Fascia and Movement relating to hip pain     When I do an assessment on my clients with hip pain, I usually find a combination of both fascial and movement dysfunctions. The key for me is to address them in the proper order.  If you don’t have the movement due to fascial tightness, I work to get rid of the restrictions before retraining their movement.  If I find an unstable joint, I get it supported with tape or bracing and start strengthening at whatever level they can manage without pain.  Even if I find fascial restrictions around this instability, I must be careful as taking any more stability away from an area may hinder my client more.

Hip pain Alignment check     Here I find that the pelvis, sacrum and low back may be impacting the hip.  Now I have to decide if the change is due to a one time trauma that has altered the position, or that a constant postural tension with fascial restrictions has led us to where we are today.  Or the truly challenging and most common is a combination of both.

balancing-skeleton-150x150Hip pain Movement Patterns     The second biggest finding I have with hip pain is muscular imbalances in the hip, abdominal and pelvic floor muscles.   My job is to figure out if the tissue is short and fascially restricted, or overactive and just on all the time and needs to be relieved of its overactive duties, or truly just weak.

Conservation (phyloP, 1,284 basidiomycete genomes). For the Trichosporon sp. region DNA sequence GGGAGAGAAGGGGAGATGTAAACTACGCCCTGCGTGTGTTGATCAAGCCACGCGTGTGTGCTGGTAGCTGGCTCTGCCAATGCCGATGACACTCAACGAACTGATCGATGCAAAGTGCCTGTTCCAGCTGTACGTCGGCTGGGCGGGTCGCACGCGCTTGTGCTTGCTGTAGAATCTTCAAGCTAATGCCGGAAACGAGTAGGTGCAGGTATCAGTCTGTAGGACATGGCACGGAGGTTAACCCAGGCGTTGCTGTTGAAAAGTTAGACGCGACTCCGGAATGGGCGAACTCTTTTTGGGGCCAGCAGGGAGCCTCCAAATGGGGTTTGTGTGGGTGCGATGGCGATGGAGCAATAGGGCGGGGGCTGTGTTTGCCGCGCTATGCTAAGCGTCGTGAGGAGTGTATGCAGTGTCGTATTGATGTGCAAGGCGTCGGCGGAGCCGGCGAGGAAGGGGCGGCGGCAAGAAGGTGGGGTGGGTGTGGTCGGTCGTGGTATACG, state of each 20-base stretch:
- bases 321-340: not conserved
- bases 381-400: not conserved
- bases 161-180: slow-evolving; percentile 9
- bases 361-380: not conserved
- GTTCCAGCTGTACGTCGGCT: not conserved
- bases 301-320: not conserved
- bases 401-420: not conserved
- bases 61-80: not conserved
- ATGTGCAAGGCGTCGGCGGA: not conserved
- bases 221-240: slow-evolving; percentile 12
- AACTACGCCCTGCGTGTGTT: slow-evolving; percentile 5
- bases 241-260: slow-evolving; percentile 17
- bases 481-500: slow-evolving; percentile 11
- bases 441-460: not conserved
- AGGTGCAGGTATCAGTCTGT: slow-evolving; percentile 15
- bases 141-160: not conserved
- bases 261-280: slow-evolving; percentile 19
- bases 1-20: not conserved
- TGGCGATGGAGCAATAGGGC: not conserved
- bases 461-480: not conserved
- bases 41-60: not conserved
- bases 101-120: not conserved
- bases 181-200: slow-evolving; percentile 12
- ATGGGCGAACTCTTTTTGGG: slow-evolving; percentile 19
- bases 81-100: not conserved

“Maybe we are all cabinets of wonders.” ~ Brian Selznick

 That’s it in a nutshell.  I sense more details on hip rehab next time.


Hip Pain is Currently Hip!

Hip Pain- Part 1bones

I’m not sure if I would go so far as to say that hip pain is the new black, but over the past decade its popularity has been on the rise due to innovative arthroscopic surgeries.  These techniques are similar to those used for years to help knee and shoulder problems.  The major exception is that the hip is a much deeper joint, and by nature built for stability.   It has taken a little bit longer to figure out how to do a less invasive procedure which includes an exterior camera and weighted traction.  The huge plus is that many things that weren’t treated by the open procedure surgeries are now able to be corrected.

Why would a bodyworker be so excited about the advancement of hip surgery?  It is quite simple -research must support the things we do in medicine.  Twenty years ago, as a new physical therapist, the only hip problems referred for rehabilitation were bursitis, and post-operative care following hip fracture and hip replacement.  Today we have a much better understanding of what is happening if you have hip pain. This improved system of differentiation, offers more treatment options and the ability to screen those that may be at higher risk for more severe hip problems later in life.